Experienced rose growers know that pruning is essential to good growth and flowering. A rose that is not pruned well will soon grow tall and lanky, and its flower production will be poor. Pruning stimulates new growth, an important factor in flowering because many varieties produce flowers only on new canes.
Roses vary in their need for pruning. All hybrid teas, floribundas, grandifloras, and miniatures require heavy annual pruning to keep them in top shape. Climbers may need heavy pruning or only a light shaping, depending on the circumstances, and many shrub and old garden roses may need only the annual light pruning you would give to other woody plants in the garden.
Pruning is the science of removing growth to achieve one or more goals: keeping the plant healthy, making it more productive, controlling its size, or encouraging it to grow in a particular shape or direction. The amount, type, and timing of pruning depends on the type of rose, the hardiness zone of the garden, the amount of winterkill, the condition of the plant, and what you want from your roses.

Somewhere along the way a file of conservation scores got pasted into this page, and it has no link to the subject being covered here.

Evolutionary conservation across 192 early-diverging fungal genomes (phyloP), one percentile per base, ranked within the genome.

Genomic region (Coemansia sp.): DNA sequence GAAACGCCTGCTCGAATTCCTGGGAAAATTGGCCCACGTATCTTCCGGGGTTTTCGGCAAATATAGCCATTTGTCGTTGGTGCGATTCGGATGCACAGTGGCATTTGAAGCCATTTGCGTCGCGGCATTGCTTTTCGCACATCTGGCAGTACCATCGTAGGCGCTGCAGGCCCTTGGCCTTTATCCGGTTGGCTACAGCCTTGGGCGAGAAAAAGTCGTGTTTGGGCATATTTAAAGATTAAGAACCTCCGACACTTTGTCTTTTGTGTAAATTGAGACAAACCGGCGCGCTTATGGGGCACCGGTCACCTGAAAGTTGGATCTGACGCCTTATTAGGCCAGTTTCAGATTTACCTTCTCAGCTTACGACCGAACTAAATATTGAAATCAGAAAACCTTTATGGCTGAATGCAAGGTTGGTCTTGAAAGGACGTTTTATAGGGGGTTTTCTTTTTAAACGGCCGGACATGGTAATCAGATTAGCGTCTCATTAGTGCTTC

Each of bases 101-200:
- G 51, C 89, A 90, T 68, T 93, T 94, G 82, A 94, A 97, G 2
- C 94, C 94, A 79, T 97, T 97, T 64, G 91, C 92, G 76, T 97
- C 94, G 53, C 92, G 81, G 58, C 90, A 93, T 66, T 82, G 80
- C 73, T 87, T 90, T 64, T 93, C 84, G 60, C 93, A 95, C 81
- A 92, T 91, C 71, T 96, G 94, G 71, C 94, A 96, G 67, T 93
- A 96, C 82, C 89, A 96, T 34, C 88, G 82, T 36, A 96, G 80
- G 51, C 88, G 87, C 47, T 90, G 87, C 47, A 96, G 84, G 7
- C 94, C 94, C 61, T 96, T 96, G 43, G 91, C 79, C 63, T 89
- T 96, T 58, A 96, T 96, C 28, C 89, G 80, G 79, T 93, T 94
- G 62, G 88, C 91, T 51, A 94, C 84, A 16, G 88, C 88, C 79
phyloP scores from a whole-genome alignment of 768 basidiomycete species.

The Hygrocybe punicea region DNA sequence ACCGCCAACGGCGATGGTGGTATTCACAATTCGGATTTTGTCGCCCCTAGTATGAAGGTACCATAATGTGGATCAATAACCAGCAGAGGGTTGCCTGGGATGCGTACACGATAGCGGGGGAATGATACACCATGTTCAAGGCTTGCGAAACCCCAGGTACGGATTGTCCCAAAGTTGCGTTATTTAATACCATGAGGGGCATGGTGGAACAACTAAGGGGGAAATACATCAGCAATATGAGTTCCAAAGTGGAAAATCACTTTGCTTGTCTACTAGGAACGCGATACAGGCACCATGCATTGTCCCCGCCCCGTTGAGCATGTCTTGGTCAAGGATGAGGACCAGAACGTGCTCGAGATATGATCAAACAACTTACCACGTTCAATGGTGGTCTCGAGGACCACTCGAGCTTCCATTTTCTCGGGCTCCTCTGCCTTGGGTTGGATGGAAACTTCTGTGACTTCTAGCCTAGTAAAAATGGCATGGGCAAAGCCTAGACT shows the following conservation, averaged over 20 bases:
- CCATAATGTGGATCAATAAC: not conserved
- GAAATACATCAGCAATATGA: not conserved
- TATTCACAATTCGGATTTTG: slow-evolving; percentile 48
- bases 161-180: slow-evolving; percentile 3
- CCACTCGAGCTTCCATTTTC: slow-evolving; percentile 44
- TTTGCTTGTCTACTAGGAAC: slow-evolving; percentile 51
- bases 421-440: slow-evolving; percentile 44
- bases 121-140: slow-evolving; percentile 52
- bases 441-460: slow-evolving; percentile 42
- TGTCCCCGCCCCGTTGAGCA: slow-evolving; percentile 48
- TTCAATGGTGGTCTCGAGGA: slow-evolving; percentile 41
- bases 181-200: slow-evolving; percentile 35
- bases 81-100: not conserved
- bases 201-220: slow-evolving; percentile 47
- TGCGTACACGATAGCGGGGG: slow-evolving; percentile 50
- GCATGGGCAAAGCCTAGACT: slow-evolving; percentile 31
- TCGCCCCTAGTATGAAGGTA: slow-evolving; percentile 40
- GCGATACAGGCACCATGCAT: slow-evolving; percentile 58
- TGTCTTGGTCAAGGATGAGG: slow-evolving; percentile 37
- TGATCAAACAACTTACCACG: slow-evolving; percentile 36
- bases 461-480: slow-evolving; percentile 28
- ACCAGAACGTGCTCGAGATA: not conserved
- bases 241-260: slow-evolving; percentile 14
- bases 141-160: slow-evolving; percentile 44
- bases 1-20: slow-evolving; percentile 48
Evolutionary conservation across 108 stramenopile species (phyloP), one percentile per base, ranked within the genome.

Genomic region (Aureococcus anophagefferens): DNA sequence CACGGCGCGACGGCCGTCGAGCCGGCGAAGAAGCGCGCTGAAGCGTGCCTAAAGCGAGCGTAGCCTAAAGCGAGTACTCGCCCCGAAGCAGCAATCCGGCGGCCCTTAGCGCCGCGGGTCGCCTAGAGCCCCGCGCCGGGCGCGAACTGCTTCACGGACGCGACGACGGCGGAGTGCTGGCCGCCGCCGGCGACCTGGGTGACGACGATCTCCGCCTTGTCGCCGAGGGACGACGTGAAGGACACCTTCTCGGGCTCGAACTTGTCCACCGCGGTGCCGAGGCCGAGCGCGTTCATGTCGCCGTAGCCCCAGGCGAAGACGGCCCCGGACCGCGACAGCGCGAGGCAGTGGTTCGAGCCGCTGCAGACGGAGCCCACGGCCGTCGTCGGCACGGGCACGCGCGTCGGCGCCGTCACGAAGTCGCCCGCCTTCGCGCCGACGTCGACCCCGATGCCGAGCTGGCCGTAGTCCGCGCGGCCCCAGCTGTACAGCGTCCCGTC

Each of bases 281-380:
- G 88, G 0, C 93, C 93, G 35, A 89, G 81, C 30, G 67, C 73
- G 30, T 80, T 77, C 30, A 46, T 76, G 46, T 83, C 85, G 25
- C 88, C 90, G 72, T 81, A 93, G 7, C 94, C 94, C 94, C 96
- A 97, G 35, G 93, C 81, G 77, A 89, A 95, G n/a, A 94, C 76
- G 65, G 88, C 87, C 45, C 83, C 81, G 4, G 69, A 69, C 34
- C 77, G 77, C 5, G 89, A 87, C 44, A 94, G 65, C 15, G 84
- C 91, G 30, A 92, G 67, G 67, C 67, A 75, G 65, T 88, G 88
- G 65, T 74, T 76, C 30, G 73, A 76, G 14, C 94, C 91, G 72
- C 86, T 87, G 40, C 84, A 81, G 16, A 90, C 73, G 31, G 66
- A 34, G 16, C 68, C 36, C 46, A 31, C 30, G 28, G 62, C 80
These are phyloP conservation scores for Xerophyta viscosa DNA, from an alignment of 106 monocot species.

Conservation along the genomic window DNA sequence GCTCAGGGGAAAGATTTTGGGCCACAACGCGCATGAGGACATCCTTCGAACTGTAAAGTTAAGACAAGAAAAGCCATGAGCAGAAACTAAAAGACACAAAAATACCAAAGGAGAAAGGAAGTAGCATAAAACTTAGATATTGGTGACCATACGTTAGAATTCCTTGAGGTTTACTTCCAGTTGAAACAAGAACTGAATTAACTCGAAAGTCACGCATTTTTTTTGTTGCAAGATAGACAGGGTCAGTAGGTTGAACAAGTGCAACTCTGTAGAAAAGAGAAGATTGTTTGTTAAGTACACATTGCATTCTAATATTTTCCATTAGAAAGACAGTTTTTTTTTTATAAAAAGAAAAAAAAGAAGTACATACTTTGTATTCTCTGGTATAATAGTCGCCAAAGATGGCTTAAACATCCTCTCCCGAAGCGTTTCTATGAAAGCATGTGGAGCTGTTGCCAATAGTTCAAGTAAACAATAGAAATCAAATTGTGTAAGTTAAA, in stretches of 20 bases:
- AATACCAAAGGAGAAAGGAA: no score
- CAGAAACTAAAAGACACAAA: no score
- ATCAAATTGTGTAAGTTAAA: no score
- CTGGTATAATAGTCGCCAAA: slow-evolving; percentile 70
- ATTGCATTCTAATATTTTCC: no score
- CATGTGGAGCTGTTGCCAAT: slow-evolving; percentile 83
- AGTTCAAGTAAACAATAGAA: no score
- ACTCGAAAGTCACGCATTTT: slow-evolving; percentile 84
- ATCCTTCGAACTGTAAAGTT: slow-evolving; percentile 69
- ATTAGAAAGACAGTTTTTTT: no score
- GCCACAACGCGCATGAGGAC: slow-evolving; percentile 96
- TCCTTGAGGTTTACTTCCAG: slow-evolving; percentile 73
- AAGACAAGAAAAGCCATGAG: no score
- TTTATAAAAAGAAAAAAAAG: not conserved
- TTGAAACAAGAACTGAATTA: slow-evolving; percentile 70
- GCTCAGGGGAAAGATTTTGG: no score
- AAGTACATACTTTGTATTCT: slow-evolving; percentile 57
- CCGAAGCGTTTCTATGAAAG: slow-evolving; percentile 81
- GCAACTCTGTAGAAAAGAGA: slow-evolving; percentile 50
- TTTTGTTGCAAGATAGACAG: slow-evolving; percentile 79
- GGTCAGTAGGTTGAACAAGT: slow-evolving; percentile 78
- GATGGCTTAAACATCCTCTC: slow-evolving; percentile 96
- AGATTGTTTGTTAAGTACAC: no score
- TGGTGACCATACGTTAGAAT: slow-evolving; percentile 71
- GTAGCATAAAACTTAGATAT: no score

Watch an expert rose pruner at work and you will see several of these strategies in action. First, the pruner removes dead, damaged, or diseased canes (known among rose growers as the “Three Ds”) and any crossing canes, to enhance the appearance of the plant and prevent chafing. Next, the pruner tries to open up the center of the plant to improve air circulation and admit more light, which keeps down mildew and other diseases. Further cuts are made to encourage growth at desired points along the canes, or at the base of the plant, so that growth and flowering are stimulated. Still other cuts are made to give the plant an overall shape, or to ease the burden on a newly transplanted root system.
Like other skills, pruning is mastered with practice. Proper tools, good timing, and knowledge of your roses’ growth habits are essential to perfecting this skill.